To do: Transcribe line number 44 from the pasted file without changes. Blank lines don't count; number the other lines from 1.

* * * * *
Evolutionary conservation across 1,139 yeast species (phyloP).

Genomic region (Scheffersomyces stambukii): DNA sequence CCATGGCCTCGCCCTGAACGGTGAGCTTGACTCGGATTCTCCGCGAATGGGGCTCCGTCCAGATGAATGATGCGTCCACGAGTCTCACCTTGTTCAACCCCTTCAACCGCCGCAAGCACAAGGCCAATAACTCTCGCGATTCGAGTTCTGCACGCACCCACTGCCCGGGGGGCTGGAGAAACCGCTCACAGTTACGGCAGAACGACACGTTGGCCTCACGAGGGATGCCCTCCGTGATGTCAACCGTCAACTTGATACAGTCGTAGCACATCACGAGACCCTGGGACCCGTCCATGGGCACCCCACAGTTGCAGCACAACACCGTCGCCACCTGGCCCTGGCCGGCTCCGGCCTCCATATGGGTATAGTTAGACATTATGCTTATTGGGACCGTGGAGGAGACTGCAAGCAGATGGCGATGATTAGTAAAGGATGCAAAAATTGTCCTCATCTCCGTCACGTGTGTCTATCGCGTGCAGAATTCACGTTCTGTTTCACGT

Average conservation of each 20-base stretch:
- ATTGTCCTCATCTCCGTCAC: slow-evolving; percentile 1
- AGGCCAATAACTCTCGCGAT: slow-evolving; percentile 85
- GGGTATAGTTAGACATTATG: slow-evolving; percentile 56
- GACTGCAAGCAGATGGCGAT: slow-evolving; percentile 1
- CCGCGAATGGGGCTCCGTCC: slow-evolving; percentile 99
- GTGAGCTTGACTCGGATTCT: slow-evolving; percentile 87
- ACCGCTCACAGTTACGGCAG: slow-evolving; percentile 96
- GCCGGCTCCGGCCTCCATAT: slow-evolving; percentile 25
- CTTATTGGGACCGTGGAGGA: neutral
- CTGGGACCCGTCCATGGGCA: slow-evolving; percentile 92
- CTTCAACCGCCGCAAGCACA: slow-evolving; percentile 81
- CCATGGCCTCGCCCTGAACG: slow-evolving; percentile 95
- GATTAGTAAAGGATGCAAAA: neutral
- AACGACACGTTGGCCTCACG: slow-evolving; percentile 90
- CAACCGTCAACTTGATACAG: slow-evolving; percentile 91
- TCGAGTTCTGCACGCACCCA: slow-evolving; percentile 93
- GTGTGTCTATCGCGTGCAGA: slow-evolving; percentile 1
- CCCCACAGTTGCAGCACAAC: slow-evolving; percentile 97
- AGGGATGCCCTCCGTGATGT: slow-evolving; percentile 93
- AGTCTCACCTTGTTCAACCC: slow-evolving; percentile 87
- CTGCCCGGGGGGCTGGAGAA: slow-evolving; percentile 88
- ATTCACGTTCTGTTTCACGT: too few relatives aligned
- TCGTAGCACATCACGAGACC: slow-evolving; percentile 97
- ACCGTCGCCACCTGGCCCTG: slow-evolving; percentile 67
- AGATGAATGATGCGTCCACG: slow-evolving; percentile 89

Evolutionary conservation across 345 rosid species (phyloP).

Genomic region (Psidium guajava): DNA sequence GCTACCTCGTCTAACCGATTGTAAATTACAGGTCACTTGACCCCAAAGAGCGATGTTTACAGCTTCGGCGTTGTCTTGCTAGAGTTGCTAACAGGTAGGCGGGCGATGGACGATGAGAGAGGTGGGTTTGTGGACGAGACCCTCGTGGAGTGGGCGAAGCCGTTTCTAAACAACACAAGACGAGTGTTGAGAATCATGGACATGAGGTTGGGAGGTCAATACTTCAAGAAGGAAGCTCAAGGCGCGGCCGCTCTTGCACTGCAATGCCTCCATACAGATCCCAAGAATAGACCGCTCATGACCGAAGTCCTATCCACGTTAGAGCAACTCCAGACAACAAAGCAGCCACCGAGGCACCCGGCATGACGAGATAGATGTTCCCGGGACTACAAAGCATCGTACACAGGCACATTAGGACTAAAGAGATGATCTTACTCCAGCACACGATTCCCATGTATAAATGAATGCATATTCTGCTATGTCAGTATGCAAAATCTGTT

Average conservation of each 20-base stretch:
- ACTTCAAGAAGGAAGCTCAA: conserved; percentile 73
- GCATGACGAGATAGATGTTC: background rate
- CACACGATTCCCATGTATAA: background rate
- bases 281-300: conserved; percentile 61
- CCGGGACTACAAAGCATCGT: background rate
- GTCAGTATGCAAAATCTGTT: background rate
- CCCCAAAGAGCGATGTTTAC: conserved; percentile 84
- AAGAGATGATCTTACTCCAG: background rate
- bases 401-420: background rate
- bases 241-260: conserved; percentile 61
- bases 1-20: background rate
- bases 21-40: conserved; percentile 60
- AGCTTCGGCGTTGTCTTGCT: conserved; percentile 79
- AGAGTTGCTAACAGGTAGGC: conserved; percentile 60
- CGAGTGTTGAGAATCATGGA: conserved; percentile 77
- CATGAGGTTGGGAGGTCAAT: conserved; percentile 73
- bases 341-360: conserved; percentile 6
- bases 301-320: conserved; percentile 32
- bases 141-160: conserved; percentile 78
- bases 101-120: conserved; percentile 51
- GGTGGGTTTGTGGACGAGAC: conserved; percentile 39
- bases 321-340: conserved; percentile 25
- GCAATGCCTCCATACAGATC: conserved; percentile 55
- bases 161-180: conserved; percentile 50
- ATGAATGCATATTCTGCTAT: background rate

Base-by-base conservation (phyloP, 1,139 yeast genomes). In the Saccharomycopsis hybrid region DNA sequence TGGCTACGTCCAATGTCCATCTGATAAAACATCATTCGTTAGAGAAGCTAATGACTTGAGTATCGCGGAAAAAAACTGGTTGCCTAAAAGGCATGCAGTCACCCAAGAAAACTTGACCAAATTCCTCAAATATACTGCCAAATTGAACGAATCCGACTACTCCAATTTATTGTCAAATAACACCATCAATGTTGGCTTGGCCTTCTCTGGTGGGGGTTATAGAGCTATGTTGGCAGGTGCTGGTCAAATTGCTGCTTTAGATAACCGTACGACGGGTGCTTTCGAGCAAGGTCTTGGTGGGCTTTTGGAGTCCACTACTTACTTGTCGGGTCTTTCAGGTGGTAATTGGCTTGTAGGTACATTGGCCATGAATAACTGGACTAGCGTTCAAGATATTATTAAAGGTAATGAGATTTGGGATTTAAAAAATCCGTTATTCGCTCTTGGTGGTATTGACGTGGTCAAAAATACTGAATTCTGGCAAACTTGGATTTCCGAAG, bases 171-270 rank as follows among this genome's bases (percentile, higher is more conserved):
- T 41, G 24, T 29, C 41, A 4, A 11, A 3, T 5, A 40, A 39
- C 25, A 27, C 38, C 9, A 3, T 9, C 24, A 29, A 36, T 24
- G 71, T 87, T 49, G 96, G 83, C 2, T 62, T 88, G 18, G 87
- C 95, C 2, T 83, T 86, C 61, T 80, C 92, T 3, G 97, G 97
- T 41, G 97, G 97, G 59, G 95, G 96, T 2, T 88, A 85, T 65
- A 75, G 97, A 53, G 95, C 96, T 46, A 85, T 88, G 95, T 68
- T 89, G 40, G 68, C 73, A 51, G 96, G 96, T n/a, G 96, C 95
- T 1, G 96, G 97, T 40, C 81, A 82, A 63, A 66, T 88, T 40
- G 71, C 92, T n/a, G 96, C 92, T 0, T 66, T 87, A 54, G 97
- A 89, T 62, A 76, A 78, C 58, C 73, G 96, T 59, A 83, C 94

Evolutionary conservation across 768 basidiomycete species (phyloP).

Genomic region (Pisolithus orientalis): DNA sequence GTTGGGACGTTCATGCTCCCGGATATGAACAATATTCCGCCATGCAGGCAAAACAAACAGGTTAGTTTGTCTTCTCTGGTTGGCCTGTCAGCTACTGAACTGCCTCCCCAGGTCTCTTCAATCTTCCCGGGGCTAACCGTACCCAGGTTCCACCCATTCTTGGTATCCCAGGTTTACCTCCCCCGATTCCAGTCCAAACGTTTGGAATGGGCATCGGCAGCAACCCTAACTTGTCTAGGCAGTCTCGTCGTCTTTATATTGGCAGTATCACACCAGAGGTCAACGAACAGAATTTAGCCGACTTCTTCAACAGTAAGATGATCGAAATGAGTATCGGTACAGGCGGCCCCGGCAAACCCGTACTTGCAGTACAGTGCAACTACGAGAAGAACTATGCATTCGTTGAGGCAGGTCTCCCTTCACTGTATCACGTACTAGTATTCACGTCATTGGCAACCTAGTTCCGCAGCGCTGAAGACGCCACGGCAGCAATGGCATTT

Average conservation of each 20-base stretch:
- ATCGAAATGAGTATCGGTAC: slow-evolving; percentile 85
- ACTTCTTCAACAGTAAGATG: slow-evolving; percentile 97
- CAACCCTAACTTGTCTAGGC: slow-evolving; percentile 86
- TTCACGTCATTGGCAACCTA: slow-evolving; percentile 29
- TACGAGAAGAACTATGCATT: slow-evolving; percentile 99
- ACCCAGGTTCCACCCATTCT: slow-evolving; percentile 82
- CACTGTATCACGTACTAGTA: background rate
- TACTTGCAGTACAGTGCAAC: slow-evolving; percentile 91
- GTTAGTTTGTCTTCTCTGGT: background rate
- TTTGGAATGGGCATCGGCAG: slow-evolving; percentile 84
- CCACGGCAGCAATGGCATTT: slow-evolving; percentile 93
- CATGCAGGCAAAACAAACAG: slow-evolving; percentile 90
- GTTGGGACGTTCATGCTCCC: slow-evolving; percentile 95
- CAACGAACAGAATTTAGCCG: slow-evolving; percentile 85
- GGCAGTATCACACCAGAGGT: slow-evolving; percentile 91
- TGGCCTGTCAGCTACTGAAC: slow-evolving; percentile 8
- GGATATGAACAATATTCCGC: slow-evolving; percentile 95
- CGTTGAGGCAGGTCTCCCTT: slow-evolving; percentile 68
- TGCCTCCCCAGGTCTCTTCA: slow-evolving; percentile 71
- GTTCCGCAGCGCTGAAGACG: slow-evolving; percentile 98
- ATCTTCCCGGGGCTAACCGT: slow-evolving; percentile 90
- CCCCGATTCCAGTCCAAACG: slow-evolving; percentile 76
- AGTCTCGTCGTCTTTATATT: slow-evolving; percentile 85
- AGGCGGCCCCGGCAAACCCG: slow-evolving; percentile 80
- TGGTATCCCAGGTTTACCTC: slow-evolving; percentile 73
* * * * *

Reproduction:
- AGCTTCGGCGTTGTCTTGCT: conserved; percentile 79